- Ross Pomerantz is a startup consultant and content creator who operates as Corporate Bro.
- He says job seekers must have “professional marriage contracts” before signing with new employers.
- These are essentially contractual agreements on possible severance pay in the event of dismissal.
Nobody wants to talk about divorce in the middle of a budding romance — and that’s the same about job interviews. When you are courted by a potential employer, the idea that the organization might one day fire you is practically a sacrilege.
But as the last few months have shownjob cuts can be a sad reality of work. And not understanding the resources you’ll have if this happens to you is a big mistake, said Ross Pomerantz, a startup consultant and content creator who trades as Company Brother. He has more than 188,000 followers on TikTok.
“When you’re in love, you don’t like to think about the end, but it’s pragmatic and practical to do so,” he told Insider.
Pomerantz, who holds an MBA from Stanford, said job seekers should try to get a “professional marriage contract” – that is, a contractual understanding of what their possible severance pay could look like if the company were making layoffs – before starting work.
Insider told Pomerantz why he thinks these prenups are necessary and how to approach them with a potential employer.
This conversation has been edited for length and clarity.
The idea of a “professional prenup” seems rather…unusual. Have you seen them a lot?
It is not unknown. This is standard practice in C-suite jobs and any high-level appointment: employment contracts at this level contain what I consider to be a “price to break the lease” – almost like a deal buyout . Details vary, but often involve stock options, cash, and perks.
But as in many things, there is a classic demarcation between top and bottom. More regular jobs don’t get that kind of treatment.
So if you are looking for a “more regular work“, how exactly would you tell a potential employer about it?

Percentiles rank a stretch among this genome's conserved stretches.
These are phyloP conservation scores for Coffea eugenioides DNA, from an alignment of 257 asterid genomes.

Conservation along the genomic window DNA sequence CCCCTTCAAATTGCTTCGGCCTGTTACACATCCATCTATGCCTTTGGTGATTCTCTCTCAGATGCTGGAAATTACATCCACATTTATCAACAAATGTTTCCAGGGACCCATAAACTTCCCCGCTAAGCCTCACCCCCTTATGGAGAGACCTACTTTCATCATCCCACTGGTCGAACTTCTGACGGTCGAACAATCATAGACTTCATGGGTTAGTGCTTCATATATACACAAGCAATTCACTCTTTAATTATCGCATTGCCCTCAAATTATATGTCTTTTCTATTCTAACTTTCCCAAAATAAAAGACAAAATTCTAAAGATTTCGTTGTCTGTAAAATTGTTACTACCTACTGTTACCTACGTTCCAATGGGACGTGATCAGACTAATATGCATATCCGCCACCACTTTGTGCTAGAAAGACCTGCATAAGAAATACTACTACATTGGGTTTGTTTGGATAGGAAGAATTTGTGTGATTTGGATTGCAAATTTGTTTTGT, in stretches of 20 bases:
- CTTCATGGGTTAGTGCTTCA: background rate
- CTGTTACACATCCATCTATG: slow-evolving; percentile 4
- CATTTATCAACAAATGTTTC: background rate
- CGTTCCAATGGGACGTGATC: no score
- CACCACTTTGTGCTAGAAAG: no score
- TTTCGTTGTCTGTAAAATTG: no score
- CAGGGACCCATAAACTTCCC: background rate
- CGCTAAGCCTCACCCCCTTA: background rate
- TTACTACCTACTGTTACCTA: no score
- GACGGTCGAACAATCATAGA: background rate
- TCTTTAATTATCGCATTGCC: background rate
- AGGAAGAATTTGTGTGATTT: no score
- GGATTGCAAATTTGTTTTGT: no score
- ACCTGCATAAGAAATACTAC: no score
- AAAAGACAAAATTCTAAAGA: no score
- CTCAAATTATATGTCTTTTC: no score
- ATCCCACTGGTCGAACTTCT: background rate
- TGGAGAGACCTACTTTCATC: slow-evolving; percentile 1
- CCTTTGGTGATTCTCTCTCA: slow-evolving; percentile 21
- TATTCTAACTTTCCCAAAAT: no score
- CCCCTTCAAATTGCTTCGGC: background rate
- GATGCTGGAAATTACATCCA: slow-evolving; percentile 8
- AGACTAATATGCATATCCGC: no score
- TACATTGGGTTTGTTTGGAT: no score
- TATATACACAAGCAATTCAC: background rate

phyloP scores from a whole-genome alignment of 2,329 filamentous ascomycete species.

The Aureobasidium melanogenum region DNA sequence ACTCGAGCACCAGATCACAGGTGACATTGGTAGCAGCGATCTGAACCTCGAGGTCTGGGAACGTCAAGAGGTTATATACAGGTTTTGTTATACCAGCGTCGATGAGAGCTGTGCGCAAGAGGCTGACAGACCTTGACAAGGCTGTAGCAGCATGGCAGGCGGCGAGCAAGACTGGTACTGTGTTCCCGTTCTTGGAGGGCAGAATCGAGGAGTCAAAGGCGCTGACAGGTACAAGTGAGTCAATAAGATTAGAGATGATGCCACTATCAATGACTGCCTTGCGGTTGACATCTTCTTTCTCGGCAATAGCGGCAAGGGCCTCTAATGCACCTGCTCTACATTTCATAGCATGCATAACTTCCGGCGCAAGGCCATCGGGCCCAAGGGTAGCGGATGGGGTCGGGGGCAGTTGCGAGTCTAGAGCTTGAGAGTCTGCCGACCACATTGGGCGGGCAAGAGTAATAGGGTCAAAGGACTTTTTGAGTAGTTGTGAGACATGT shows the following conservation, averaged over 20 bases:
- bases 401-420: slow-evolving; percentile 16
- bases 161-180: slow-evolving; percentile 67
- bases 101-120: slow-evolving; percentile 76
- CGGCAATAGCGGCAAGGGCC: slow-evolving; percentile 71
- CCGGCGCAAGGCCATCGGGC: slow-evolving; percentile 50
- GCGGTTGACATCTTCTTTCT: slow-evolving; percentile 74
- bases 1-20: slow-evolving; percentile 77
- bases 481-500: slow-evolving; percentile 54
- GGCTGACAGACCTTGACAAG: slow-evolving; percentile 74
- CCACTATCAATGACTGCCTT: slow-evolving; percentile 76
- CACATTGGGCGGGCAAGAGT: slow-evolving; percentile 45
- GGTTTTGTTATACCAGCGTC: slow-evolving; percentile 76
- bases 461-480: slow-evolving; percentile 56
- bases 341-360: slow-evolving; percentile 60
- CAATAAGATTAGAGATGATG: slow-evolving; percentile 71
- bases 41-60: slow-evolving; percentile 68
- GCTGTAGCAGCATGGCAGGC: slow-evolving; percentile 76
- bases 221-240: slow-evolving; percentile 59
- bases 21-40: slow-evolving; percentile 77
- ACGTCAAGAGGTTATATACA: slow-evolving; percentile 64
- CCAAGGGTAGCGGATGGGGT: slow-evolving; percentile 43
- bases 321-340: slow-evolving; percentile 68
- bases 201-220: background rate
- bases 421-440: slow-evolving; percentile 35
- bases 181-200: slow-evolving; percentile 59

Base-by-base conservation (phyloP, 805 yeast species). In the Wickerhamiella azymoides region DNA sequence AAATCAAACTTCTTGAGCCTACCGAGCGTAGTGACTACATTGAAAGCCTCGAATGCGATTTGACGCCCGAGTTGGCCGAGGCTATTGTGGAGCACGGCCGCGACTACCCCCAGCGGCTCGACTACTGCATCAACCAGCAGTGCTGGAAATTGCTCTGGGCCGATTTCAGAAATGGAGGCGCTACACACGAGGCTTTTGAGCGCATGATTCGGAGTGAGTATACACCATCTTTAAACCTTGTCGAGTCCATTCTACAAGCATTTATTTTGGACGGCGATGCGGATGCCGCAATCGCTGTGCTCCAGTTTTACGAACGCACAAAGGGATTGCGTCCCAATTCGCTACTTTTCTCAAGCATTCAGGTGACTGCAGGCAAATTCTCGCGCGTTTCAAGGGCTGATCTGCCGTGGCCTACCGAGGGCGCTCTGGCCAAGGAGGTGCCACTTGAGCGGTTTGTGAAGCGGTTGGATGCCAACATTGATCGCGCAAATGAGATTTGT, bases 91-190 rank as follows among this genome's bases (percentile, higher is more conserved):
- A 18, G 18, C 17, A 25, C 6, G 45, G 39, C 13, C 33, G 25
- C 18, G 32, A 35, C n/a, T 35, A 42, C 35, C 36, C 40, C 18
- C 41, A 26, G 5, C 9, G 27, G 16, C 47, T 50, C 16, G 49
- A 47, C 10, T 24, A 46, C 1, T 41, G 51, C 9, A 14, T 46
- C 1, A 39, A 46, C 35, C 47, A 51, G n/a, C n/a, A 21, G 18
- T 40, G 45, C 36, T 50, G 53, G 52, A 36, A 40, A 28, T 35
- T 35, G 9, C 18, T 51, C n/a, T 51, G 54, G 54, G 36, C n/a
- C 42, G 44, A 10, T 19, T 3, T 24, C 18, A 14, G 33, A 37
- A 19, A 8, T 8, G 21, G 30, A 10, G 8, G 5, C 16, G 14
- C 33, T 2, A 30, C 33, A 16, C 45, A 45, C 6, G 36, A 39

I recommend saying, “I don’t expect to be fired for performance reasons, but given everything that’s going on in the economy, what kind of resources does this company offer if it finds itself in the unfortunate position of having to let people go?”
Is it a bit risky to ask the question?
Hiring managers told me it would be a red flag if anyone asked. But to me, it shows you’re a strategic thinker and someone who understands that not everything lasts forever.
People need to normalize this conversation. It’s like pay transparency. The more people who ask about this, the more companies will be willing to answer the question.
At what point in the interview process do you approach it – and who do you ask?
Companies have more power now than they did recently, but you have to remember that when you’re interviewing for a job, you also have to interview the company. Do your due diligence on the health of the business, its strategic direction, and whether there are systems in place should this business experience an unforeseen downturn.
In a large company, you might assign it to someone in talent acquisition or HR. It’s actually an easier conversation to have with small businesses. In a small company of 20 people, chances are you’ll be interviewing senior executives.
And if it’s too late – you didn’t have a prenup and the company breaks up with you, so to speak. Can you negotiate your severance package?
In many cases, you cannot. It’s, “This is what we do and we do the same for everyone.”
It’s a shame because a lot of people are currently falling victim to a consultant’s spreadsheet. They are capable, good performers, but they are victims of the situation.
So there’s no more hope?
The basic truth is this: you don’t get what you don’t ask for.
You have nothing to lose by asking for more. It all depends on your tone. Don’t be angry – this is not a turnaround situation. I suggest saying, “I’ve been here for X years, I’ve put my heart and soul into this place. I know you didn’t want to get rid of me. But this parting deal feels like a slap in the face. .”
What’s the worst thing they could say? “You are fired.” Too late.
What’s on the table?
A lot of things: medical benefits and severance pay versus your base salary come to mind. But there’s also business gear and home gear — maybe you could keep it. If you have stock options, the company could also extend and accelerate your vesting schedule.
My advice would be to send this email to the person in the company that you have the best relationship with. I hope they will give it to you directly. But if you’re not satisfied with the answer, ask someone else.